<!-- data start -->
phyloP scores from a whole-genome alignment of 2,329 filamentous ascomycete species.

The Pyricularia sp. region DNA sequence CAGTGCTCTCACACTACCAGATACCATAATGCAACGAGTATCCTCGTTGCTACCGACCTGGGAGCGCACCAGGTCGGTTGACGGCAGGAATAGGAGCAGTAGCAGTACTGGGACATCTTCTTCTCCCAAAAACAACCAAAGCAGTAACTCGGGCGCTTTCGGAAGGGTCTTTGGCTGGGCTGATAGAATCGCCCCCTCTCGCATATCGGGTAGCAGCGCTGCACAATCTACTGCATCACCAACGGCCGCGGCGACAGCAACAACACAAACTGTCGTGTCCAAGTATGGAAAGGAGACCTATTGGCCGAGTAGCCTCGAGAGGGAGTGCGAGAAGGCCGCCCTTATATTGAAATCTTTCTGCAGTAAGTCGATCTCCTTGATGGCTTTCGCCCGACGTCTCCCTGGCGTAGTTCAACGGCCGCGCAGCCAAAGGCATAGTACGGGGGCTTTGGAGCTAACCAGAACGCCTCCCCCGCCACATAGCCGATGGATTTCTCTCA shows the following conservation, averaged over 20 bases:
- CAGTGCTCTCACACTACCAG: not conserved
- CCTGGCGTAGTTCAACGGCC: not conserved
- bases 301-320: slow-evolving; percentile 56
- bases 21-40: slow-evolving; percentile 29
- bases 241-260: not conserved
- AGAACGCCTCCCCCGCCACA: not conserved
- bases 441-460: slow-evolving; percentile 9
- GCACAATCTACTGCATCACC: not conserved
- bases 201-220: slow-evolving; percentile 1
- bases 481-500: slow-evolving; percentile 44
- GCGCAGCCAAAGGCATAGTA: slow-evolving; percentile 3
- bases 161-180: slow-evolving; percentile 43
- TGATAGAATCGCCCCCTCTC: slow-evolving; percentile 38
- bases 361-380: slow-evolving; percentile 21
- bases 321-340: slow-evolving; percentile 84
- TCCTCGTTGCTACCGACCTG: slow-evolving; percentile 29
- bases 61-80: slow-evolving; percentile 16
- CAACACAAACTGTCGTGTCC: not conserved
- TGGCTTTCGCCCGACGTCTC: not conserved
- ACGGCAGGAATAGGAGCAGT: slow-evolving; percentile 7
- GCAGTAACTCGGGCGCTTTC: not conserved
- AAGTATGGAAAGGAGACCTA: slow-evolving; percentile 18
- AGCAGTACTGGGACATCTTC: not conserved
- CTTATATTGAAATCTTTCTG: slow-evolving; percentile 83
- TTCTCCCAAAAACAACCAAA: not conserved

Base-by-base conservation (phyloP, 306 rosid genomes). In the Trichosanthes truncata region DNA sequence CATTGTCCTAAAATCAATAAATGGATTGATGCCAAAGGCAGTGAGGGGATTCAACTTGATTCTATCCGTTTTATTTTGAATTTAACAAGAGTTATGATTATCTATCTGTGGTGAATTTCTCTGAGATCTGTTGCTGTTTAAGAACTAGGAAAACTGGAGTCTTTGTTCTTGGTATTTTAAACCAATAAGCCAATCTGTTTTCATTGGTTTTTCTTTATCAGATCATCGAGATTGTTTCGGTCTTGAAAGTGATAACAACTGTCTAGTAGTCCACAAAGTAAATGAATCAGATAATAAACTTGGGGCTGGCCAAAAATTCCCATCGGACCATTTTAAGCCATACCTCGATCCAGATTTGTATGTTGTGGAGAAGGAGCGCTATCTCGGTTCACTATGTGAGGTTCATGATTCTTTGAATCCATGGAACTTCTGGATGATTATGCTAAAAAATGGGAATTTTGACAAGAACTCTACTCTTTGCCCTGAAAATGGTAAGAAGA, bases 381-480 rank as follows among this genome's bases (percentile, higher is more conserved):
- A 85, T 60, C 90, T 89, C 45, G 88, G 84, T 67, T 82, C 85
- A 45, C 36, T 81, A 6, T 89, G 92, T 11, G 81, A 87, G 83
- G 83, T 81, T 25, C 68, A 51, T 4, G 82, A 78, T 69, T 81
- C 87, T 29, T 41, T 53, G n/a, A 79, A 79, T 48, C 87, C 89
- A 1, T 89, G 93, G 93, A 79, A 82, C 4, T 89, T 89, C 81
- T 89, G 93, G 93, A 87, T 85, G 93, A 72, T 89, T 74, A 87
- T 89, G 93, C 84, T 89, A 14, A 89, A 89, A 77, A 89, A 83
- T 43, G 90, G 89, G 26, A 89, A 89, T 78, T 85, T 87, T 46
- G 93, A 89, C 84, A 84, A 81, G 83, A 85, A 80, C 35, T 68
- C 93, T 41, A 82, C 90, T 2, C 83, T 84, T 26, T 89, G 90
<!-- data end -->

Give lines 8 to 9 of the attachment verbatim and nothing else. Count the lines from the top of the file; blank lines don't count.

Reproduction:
- AGAACGCCTCCCCCGCCACA: not conserved
- bases 441-460: slow-evolving; percentile 9